Culture & Media
No Logo by Naomi Klein
The book that made Klein famous is an attack on the labeling, advertising and marketing of everything. She quotes Nike’s Phil Knight: “There is no value in making things any more.” The abstract brand is everything, and anything can be branded, as Marxist Che Guevara graces tee-shirts and soda cans in death. The very thing that made and sustained the middle class, the skilled manufacture of things, has been moved out of sight.
Empire of Illusion by Chris Hedges
Hedges argues that we hide our serious problems behind myth and illusion, which allows us to move toward our destruction without thinking. “The worse reality becomes, the less a beleaguered population wants to hear about it, and the more it distracts itself with squalid pseudo-events of celebrity breakdowns, gossip, and trivia. These are the debauched revels of a dying civilization.”
Bright-Sided by Barbara Ehrenreich
Suffering from cancer and disgusted by the excessive treacle of positive thinking, the author investigates and demolishes the bizarre turn of mind associated with positive psychology. Everybody needs some positive thinking, but our society, terrified, is now choking on it. “Sometimes we need to heed our fears and negative thoughts,” she reminds us. She ironically reminds us: “Why worry, when Adam Smith’s ‘invisible hand’ will straighten everything out?” Why worry, indeed?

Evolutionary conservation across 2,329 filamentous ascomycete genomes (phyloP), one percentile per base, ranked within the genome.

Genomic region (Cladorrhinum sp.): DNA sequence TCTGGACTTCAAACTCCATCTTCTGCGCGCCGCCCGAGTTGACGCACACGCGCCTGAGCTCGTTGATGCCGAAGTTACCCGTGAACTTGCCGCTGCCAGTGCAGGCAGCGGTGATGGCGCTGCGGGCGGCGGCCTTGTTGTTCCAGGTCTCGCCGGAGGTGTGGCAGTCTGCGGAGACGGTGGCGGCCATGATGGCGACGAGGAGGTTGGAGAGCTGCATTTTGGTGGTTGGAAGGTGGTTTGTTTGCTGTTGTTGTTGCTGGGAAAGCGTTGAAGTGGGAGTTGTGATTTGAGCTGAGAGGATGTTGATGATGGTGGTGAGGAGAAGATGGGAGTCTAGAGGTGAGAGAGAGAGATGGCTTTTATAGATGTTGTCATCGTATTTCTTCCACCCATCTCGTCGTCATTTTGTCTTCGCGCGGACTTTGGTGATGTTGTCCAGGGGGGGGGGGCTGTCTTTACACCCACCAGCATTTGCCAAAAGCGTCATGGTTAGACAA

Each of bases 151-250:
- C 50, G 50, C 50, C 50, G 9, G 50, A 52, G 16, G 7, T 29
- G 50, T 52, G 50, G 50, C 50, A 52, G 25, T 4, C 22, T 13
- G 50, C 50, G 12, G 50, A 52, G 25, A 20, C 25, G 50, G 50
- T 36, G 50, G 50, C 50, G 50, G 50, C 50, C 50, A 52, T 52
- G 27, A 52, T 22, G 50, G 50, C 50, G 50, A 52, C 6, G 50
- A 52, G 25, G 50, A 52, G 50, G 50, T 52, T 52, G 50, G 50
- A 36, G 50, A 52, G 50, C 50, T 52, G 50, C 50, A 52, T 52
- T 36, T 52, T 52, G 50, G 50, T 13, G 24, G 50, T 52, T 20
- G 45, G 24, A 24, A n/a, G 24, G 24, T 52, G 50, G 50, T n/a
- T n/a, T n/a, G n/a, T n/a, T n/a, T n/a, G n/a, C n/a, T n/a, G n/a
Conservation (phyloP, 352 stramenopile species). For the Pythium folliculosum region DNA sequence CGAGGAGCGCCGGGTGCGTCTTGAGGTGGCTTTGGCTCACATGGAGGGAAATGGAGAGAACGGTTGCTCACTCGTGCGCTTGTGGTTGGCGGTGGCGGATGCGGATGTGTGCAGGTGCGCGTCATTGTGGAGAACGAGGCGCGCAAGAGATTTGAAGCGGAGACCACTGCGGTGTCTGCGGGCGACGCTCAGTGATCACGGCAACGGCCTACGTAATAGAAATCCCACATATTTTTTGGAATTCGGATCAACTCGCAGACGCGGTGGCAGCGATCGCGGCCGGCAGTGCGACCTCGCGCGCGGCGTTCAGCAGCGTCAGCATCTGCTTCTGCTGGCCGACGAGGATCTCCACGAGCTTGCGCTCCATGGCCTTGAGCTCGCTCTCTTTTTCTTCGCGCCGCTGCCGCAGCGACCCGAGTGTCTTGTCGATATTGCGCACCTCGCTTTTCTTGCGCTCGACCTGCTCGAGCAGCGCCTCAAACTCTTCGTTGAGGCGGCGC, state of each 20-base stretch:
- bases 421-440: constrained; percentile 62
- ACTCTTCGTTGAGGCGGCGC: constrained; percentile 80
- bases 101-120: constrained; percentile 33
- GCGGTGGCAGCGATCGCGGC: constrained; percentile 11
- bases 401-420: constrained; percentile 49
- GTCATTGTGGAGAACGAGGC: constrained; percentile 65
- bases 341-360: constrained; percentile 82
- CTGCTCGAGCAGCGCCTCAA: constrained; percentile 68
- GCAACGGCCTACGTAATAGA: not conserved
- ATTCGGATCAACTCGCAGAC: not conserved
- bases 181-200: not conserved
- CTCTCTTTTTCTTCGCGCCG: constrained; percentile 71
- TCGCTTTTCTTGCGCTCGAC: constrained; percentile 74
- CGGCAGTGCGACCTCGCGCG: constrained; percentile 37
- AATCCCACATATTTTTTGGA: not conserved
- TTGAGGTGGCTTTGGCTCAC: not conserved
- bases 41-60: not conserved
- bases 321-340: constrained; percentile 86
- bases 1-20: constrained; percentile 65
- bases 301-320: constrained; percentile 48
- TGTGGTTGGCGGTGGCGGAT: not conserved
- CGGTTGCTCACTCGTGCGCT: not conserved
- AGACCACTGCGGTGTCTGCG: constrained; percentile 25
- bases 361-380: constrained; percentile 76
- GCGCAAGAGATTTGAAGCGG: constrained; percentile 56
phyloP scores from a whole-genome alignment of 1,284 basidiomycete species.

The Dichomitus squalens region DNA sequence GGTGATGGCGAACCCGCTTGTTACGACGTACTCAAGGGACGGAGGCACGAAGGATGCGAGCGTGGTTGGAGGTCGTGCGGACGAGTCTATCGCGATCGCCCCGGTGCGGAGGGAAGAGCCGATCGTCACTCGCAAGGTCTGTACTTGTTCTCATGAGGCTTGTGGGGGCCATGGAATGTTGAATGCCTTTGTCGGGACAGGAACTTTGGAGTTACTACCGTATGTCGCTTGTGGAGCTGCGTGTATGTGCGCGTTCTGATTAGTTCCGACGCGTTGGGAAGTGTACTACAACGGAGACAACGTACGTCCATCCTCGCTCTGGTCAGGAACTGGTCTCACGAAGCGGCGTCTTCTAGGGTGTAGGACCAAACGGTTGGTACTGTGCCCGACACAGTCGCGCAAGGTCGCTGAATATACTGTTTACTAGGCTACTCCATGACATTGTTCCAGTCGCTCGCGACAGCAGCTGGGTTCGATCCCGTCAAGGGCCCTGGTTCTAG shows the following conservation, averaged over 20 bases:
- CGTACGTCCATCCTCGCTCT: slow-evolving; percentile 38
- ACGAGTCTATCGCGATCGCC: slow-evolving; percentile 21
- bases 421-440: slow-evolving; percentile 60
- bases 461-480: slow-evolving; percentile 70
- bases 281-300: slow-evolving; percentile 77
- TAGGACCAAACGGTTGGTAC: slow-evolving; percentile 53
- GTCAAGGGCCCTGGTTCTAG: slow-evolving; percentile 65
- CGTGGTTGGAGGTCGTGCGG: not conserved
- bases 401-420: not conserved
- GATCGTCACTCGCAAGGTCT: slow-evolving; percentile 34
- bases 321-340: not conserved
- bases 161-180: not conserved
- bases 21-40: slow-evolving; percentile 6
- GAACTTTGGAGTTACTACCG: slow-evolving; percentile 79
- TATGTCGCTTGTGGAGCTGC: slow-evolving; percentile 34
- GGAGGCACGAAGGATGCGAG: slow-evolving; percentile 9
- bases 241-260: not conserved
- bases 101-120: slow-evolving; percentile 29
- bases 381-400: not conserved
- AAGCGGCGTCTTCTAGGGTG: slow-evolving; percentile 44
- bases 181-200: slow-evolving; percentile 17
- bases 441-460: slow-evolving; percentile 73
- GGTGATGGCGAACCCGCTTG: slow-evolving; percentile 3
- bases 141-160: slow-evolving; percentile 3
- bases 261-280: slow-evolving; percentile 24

The Working Class Majority by Michael Zweig
“Class is primarily a matter of power, not income,” says Professor Zweig. Power over the rules of economics is what defines class, not whether or not you have a big-screen TV. His thesis is that most Americans are working class, not middle class. Middle class defined: a doctor or other professional, a middle manager in a large company, or a small business owner. If you ain’t that and you ain’t rich, you’re working class.
The Image by Daniel Boorstin
Boorstin (who was politically conservative) gives us the very useful word, pseudo-event. The most important aspect of the pseudo-event is its ability to be a “self-fulfilling prophecy.” If I announce that I am a famous man at a well-attended press conference, then it instantly is true. (Pseudo-events are neither lies nor propaganda.) Kim Kardashian is an avatar of the pseudo-event.